Furry_Pleco777

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Dec 13, 2021
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Wondering how to prep up lake clay to use in a tank in a way it would kill “bugs” in it?

I am about to start a large low tech tank and am gathering ingredients for substrate. Planning on a mix of things topped with a mix of newish/oldish Fluval stratum from tanks that are getting emptied to go into this one.

Since I have a lot of water all around me, I spend a lot of time looking at local aquatic flora. Almost with no exception, healthiest plants around here grow in clay of varying firmness. From soup-like, where when pulled up one feels no resistance from the roots, to heavily compacted, hard clay, which I need attack with a metal planter spoon to uproot a plant. And at times, it is a short battle.

Since some of the species in the tank are going to be local, I want to add at least 25% of their localities’ clay to the root mix. But since there will be fish in that tank, I’d like to know, if anyone had experimented with clay/mud as substrate in their tanks? Most importantly: what is the best way to disinfect it, to kill undesirable organisms in it? I am thinking about heating it in the oven for some time, but via experiment ahead of time finding a temperature, where it will not bake it solid.

Freezing may not be great, as I am afraid something might survive, plus I have no room in the freezer.

Any suggestions / ideas, hopefully based on personal experiences will be much appreciated. Cheers.
 

Allwissend

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It really depends how much you want to kill. Keeping the clay at 60-80C for 30 min with a lot of water available at all times will get rid of a lot but not completely sterilize things (spores etc). Try a small batch and see how your material acts after cooling.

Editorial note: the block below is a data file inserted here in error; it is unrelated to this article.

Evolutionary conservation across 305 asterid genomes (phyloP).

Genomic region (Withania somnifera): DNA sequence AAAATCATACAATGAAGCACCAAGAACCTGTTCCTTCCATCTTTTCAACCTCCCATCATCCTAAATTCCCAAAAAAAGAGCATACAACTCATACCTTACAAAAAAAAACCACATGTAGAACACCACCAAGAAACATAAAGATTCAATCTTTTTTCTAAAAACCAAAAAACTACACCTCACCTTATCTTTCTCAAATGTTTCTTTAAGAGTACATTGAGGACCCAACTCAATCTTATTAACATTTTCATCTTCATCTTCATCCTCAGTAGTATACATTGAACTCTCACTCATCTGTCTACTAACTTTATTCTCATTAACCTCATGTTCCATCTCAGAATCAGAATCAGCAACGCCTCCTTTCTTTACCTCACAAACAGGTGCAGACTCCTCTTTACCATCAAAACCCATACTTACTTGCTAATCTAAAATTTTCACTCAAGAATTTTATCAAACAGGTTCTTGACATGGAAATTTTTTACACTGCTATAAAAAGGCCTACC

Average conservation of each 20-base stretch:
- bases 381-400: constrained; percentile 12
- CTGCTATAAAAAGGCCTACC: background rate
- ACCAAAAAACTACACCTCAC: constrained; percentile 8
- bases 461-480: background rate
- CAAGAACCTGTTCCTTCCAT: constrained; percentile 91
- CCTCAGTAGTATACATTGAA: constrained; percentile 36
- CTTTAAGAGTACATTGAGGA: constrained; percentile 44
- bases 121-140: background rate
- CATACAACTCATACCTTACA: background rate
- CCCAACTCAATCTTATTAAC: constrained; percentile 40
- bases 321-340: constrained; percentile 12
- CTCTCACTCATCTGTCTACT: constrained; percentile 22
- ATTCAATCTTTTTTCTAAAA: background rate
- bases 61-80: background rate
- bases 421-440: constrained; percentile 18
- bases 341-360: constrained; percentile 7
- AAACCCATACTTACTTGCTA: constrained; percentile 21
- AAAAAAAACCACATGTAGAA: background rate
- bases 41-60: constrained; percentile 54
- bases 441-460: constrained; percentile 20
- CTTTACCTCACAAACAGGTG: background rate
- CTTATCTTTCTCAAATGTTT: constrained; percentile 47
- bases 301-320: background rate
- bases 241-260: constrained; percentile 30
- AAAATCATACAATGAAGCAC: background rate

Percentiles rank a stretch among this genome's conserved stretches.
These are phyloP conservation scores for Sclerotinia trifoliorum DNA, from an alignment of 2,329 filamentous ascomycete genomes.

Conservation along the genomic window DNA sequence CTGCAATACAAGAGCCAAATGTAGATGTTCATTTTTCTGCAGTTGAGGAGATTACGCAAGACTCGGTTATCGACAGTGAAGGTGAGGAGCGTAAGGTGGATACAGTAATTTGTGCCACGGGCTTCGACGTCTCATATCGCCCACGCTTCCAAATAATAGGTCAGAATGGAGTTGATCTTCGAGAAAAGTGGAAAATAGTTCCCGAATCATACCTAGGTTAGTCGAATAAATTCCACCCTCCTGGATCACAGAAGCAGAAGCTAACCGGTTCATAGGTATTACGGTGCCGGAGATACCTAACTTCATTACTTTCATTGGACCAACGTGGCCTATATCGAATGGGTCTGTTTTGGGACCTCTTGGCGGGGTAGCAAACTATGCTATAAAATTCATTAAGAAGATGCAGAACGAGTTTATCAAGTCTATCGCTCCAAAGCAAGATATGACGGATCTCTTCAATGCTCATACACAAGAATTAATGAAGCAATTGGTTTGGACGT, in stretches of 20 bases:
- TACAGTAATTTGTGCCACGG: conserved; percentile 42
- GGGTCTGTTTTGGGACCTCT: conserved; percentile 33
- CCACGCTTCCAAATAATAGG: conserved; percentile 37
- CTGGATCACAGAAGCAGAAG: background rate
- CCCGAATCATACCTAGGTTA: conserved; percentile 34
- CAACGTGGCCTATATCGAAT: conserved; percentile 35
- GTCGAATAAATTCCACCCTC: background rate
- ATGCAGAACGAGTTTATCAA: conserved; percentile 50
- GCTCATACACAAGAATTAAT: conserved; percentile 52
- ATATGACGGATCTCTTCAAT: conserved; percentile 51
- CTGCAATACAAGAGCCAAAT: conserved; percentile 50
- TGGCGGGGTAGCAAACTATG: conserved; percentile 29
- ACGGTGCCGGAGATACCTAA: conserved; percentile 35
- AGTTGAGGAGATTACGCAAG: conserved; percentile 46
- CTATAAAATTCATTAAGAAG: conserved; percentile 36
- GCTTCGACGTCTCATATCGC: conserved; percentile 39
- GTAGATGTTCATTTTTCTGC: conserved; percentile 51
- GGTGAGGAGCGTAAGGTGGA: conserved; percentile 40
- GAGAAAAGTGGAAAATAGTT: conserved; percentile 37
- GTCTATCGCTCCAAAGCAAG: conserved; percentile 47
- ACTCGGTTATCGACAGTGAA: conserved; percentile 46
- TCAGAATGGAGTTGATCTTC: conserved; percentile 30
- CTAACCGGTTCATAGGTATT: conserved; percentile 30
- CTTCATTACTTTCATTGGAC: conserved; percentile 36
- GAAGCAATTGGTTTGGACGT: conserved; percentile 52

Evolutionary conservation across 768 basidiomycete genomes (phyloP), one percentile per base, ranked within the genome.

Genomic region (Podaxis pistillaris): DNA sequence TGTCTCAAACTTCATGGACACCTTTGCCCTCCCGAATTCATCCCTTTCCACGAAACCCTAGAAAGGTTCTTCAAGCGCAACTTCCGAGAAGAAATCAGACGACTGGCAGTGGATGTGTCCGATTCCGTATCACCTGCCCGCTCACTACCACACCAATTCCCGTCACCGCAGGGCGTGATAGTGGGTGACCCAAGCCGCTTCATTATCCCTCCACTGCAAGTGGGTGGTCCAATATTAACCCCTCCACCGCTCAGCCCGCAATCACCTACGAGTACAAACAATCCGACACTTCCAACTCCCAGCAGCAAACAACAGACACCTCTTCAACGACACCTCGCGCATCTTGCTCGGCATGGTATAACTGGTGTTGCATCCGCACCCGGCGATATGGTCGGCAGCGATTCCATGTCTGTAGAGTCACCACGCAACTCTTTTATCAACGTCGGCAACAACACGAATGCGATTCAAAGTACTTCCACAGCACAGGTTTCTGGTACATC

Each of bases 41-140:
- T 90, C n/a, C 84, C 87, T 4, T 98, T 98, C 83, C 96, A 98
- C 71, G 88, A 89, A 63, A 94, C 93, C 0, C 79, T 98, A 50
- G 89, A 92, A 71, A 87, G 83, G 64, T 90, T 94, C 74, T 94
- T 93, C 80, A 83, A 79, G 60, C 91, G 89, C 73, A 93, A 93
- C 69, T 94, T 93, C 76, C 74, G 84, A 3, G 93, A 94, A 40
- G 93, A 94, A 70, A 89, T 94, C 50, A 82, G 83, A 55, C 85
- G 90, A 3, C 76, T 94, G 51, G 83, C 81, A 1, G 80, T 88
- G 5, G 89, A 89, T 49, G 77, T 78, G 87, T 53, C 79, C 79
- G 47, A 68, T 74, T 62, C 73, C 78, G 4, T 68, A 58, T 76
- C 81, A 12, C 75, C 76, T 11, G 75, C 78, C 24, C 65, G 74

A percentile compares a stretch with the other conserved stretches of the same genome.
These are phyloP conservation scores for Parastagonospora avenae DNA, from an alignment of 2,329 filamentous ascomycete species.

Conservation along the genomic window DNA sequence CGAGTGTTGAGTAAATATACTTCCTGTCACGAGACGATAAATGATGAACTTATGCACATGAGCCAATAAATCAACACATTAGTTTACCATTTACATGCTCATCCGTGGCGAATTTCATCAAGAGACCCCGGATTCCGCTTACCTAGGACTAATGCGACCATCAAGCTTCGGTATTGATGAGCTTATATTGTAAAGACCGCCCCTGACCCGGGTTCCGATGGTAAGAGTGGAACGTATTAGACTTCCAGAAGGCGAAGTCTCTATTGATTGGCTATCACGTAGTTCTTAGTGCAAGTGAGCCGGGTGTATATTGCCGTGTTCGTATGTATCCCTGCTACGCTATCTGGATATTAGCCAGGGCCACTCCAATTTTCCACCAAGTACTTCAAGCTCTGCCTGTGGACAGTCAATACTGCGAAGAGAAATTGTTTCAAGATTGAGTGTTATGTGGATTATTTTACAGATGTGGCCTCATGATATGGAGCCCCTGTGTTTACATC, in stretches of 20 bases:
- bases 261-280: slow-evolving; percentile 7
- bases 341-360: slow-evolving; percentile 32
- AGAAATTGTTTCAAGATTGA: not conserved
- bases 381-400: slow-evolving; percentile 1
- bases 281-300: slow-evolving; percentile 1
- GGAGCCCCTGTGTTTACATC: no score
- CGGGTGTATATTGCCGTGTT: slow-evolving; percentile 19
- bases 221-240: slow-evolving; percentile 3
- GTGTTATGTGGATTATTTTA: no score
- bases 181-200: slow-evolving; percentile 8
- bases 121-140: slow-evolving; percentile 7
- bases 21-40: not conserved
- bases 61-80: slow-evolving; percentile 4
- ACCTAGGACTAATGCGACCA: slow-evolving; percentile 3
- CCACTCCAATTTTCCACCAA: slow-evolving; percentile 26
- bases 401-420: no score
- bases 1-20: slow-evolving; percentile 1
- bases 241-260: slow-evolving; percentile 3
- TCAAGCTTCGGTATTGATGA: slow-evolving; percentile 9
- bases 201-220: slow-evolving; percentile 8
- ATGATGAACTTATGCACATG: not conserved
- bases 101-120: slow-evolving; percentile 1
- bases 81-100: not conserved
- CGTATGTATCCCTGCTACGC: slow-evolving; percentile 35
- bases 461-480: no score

I would however question the need to introduce clay as your substrate. Likely, having a clay layer near the surface (and sufficient precipitation) is the reason why you have a lot of water around you. The clay will slow down /prevent the water from seeping in the soil.

In nature, plants grow where they can.They can't afford to wait for ideal conditions. It's likely that their requirement for water determined their location, rather than their preferance for a clay substrate.

From my experience the hassle any mud/clay layer creates at every uprooting is not worth it when similar growth can be achieved with good nutrition. Some tank keeping approaches are more suitable than others to such a setup.
 

Furry_Pleco777

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Dec 13, 2021
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To kill I mean to kill everything I can. Just to be safe. I have seen all sorts if things creep out if the mud around the roots, not to mention microbes I cannot see. You make a good point as per uprooting scenario. It makes perfect sense.

Since it is a very large tank, I mean to have a number of plants with robust root systems (swords). Indeed, it would be a mess. The idea was to provide the local ones with similar nutrients. I will have “pockets” around the tank separated by rock barriers (but hydrologically connected). May just do the clay at the very bottom for the locals, who do well here and don’t need to be touched once in place.
 
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Allwissend

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Then the previously mentioned approach should cover the just to be safe part. It's not sterlie but deals a blow to most bacterial populations.

One approach that helped me minimize cloudiness was to gently wiggle the plant up, then once a few cm of the roots are visible i would cut in the substrate. Swords and the like can have tank wide root systems that would be impossible to get out otherwise.
Looking forward to see your new setup :)